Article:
Koreas to discuss landmark volcano
South Korea has accepted North Korea's proposal to hold talks about an active volcano celebrated in the North as the sacred birthplace of Kim Jong Il.
The proposal North Korea made last week to discuss studies and field surveys of Mount Paektu came amid renewed attention to natural disasters following Japan's devastating earthquake and tsunami.
The volcano, which is known as Baekdu in South Korea, last erupted in 1903 but minor earthquakes have occurred there between 2002 and 2005, South Korean officials say.
South Korea replied to the offer by proposing that private experts of the two countries meet first and discuss the issue at a South Korean border village on March 29, the South Korean ministry of unification said.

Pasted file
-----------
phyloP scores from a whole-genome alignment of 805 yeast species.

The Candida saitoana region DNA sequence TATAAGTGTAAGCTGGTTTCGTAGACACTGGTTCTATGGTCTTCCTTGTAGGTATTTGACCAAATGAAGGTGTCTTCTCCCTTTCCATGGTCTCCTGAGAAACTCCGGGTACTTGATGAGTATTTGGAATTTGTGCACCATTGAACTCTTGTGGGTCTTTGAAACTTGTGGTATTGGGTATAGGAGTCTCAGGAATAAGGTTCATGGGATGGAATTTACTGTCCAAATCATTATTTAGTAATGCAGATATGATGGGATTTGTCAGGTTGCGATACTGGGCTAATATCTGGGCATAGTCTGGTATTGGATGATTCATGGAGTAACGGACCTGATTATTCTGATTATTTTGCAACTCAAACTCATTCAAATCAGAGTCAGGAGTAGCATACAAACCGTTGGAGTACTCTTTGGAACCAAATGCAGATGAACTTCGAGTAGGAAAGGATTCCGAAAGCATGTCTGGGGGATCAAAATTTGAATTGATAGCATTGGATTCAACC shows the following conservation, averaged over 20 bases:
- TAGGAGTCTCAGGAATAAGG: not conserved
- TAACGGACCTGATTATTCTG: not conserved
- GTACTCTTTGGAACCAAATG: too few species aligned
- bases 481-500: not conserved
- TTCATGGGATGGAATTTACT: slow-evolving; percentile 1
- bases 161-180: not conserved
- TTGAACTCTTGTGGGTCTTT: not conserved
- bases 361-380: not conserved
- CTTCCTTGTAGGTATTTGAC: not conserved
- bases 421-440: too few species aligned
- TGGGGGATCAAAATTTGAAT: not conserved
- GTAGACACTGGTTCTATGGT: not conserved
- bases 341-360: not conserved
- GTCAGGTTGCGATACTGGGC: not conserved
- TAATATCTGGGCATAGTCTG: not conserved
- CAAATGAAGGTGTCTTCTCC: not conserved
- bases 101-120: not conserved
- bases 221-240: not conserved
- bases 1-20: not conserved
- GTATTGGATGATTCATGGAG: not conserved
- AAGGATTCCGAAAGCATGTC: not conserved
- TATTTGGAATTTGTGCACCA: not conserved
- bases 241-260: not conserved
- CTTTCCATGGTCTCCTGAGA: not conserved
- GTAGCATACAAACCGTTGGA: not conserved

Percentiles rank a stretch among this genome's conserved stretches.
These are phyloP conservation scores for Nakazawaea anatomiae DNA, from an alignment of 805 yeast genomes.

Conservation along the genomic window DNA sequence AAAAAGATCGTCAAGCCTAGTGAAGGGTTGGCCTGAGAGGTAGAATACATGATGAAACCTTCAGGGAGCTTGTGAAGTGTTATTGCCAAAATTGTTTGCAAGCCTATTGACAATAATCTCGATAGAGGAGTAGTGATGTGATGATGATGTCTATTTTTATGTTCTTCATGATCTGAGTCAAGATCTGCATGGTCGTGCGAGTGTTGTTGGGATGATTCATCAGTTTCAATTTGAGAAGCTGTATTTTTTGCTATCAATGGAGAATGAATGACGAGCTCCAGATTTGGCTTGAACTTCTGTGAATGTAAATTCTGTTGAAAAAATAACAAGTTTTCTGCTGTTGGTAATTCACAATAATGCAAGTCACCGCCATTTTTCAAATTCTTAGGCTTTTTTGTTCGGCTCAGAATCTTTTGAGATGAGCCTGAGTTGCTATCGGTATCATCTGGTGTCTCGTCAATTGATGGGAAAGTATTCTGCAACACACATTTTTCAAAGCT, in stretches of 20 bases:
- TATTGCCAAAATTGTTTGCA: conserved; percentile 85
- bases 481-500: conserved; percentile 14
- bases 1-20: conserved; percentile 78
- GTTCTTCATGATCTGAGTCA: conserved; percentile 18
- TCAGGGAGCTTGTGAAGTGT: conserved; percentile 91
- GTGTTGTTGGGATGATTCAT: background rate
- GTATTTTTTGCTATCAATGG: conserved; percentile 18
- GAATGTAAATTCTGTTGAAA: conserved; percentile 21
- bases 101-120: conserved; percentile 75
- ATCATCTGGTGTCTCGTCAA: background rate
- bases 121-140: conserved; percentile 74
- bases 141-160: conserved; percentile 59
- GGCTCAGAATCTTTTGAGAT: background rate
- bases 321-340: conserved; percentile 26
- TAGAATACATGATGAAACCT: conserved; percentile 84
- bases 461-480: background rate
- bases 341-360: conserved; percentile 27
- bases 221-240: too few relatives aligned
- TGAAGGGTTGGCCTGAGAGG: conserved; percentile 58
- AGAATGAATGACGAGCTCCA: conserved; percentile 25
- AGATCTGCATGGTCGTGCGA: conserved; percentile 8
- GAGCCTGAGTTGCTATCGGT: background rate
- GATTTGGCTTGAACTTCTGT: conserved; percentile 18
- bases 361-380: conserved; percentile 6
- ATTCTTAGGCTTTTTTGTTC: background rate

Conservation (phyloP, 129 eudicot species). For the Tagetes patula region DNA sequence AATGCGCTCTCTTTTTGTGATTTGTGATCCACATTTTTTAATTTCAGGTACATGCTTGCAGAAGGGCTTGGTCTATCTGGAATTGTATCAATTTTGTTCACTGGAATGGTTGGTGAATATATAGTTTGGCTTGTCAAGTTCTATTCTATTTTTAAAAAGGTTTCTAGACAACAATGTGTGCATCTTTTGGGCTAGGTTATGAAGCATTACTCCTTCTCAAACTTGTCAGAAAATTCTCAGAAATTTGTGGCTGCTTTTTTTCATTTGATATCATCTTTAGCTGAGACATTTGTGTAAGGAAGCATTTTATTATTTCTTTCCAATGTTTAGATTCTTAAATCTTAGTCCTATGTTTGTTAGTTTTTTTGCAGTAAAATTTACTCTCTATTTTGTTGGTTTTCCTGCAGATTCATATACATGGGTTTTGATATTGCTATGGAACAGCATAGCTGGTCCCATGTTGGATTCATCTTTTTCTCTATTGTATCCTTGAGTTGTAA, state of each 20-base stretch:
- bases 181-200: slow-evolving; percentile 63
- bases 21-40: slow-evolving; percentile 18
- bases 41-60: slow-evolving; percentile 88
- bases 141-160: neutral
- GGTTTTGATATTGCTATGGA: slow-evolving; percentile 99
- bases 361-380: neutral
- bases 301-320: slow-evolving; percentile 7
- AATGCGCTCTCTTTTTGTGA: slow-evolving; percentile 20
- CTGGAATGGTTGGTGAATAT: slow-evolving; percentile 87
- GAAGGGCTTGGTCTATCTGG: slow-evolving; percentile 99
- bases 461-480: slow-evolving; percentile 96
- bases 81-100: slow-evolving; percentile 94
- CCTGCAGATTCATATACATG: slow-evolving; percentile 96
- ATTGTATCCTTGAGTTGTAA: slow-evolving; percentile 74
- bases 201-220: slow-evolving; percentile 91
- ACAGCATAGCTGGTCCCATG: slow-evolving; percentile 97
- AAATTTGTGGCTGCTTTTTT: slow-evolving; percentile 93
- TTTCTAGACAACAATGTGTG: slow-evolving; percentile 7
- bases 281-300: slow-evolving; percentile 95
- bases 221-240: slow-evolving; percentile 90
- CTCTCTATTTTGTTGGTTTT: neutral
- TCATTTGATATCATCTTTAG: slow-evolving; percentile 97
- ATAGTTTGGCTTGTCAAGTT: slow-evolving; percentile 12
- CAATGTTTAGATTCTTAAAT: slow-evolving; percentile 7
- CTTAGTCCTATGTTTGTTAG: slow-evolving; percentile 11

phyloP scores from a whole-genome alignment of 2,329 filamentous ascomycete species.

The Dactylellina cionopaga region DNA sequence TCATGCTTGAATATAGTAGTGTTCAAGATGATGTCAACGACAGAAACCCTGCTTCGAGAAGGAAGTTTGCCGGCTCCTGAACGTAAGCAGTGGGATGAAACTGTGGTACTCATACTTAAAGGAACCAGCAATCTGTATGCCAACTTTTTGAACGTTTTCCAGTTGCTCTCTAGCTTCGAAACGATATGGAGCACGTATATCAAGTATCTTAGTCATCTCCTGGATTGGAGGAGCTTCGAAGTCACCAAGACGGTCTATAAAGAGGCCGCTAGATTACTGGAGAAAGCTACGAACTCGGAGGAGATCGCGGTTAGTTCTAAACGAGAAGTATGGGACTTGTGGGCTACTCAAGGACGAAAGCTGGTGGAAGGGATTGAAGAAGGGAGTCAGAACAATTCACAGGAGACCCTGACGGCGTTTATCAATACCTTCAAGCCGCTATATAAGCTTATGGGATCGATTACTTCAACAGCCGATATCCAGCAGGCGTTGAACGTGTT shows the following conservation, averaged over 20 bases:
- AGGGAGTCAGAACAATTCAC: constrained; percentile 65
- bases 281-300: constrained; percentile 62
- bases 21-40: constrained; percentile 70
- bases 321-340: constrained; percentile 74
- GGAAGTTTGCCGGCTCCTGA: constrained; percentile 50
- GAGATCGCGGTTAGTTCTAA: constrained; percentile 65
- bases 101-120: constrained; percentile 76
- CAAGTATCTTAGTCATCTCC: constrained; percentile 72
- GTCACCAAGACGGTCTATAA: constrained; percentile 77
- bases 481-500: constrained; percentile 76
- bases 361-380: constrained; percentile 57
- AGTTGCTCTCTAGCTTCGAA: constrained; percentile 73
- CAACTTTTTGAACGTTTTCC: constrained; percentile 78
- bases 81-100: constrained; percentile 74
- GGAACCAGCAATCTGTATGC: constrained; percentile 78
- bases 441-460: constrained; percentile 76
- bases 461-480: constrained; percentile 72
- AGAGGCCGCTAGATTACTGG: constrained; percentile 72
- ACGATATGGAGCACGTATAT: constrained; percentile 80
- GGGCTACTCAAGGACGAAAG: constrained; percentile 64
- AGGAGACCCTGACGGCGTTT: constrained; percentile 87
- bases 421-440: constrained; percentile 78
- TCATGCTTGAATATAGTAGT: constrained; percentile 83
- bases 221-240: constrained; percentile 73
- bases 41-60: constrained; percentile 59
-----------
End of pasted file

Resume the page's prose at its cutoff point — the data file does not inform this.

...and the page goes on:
"In the message, we said we agree on the need to co-operate," the ministry said in a statement.
North Korea appears to have used Japan's earthquake and tsunami disasters to propose talks about Mount Paektu, said Kim Yong-hyun, a professor at Seoul's Dongguk University.
The proposed talks among volcano experts will likely lead to government-level discussions and could work as a "lubricant" to smooth strained inter-Korean ties, Mr Kim said.
Paektu is considered sacred by North Korea and is touted as one of the peninsula's most beautiful sites. North Koreans believe it is the birthplace of absolute leader Kim Jong Il, though western experts say he was born in the then-Soviet Union.
Official portraits of Kim Jong Il and his late father, North Korean founder Kim Il Sung, often show them standing in front of Paektu. The mountain sits on the North Korea-China border.